CONNECT@IPSDS 2017

CONNECT@IPSDS 2017

The 2nd CONNECT@IPSDS took place in Mannheim on January 27 and 28, 2017.

The Connect@IPSDS provides IPSDS students with the opportunity to meet faculty and peers in-person at the University of Mannheim.
Our students also meet survey and data science leading professionals as well as take part in some intensive workshops.

IPSDS Talks 2017

The 2nd "IPSDS Talks" took place at the University of Mannheim (B6, 26 Room A 101) on Saturday the 28th of January at 14:00-16:30.

IPSDS Talks is an event dedicated to modern data collection methods.

The event also featured talks by:

  • Piet Daas (Statistic Netherlands): "From Big Data to Official Statistics. Current Projects at Statistics Netherlands"
  • Trent Buskirk (University of Massachusetts Boston): “Does Big Data Mean Smaller Surveys? Exploring the Implications, Possibilities and Options for using Big Data in Survey Research.”
  • Stefan Bender (Bundesbank): “The Research and Data Center of the Bundesbank: Past, Present and Future - Challenges for Data Scientists”

 

Read about CONNECT@IPSDS 2016

 

Speakers


Piet Daas

From Big Data to Official Statistics. Current Projects at Statistics Netherlands

Abstract

Big data are everywhere nowadays and reflect many different aspects of our daily lives. Because of this, big data sources are very interesting from an official statistics point of view. The presentation will give an overview of the activities in the Center for Big Data Statistics at Statistics Netherlands including examples of new products and the skills and mindset needed.

Bio

Piet Daas is a senior methodologist in the Department of Corporate Services, Information Technology, and Methodology and a data scientist in the Center for Big Data Statistics of Statistics Netherlands. His work focuses on the use of secondary (nonsurvey) data for official statistical purposes, which began with the use of administrative data, and more recently has focused on studies in which Internet and other big data sources are used for official statistics. At Statistics Netherlands, he is a member of the big data core team, which oversees all big data activities of production, information technology, research, management and training. He teaches the big data component of the European Master of Official Statistics track at the University of Utrecht, is involved in the big data courses of the European Statistical Training Program, and is a member of the team organizing DataCamps (‘hackatons’) at the University of Twente. He is active in various European, United Nations and U.N. Economic Commission for Europe big data initiatives. He has a M.S. and a Ph.D. in the natural sciences with honors from the University of Nijmegen in The Netherlands.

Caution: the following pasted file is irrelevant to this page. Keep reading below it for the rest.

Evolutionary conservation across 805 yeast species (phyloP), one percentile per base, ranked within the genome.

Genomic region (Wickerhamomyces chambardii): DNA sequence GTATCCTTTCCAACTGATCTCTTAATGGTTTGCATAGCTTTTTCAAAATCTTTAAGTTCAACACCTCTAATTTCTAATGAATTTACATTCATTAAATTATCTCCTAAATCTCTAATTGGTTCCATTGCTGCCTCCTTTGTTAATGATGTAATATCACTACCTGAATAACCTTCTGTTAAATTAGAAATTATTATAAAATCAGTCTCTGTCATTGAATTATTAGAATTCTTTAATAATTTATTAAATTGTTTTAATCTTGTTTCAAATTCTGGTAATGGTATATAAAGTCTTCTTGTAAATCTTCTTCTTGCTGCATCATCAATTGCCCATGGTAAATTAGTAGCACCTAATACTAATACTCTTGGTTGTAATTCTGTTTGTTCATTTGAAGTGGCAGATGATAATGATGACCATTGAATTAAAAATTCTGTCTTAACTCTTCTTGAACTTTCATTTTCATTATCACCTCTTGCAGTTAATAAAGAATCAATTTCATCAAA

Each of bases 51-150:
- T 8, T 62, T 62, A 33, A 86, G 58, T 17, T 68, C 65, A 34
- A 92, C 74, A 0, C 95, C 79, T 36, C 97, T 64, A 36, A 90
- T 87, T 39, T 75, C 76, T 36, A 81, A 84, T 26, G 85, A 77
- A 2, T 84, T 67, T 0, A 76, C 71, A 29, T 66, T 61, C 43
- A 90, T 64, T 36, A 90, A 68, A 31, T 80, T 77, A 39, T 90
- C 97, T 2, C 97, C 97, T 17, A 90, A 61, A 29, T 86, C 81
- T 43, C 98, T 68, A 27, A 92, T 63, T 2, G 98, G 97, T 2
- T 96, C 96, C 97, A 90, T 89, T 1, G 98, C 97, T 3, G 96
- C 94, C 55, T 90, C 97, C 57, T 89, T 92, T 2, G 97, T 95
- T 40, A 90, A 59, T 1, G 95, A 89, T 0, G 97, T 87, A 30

Trent Buskirk

Does Big Data Mean Smaller Surveys? Exploring the Implications, Possibilities and Options for using Big Data in Survey Research

Abstract

So does Big Data mean the death of surveys as we know it?  As survey researchers we find ourselves in an era of unprecedented changes both in technology that can be used to collect data, but also in the declining rates of participation in surveys.  The abundance of “big data” may make the modern survey seem like a slower, more antiquated means of data collection that is at risk of extinction.  And while much insight can and is harnessed from big data, sometimes big data aren’t big enough to overcome systematic issues in coverage or measurement.  Certainly big data can be harvested for insights related to many topics.  However, when insights related to motivation, rationale, personal opinion or the combination thereof are desired, often big data doesn’t capture the full picture and cannot probe respondents to the extent that well designed surveys can.  The approach many have taken in this new era is to consider big data and surveys as mutually exclusive approaches to data gathering and insight generation.  In this brief talk we will explore the potential for combining big data and surveys. Specifically, we will discuss how, when and why big data may replace, reduce, restructure and refine traditional surveys.  Several examples will be provided to motivate a broader discussion aimed at asking us to rethink the purpose and potential of survey data collection in light of the enormity of big data.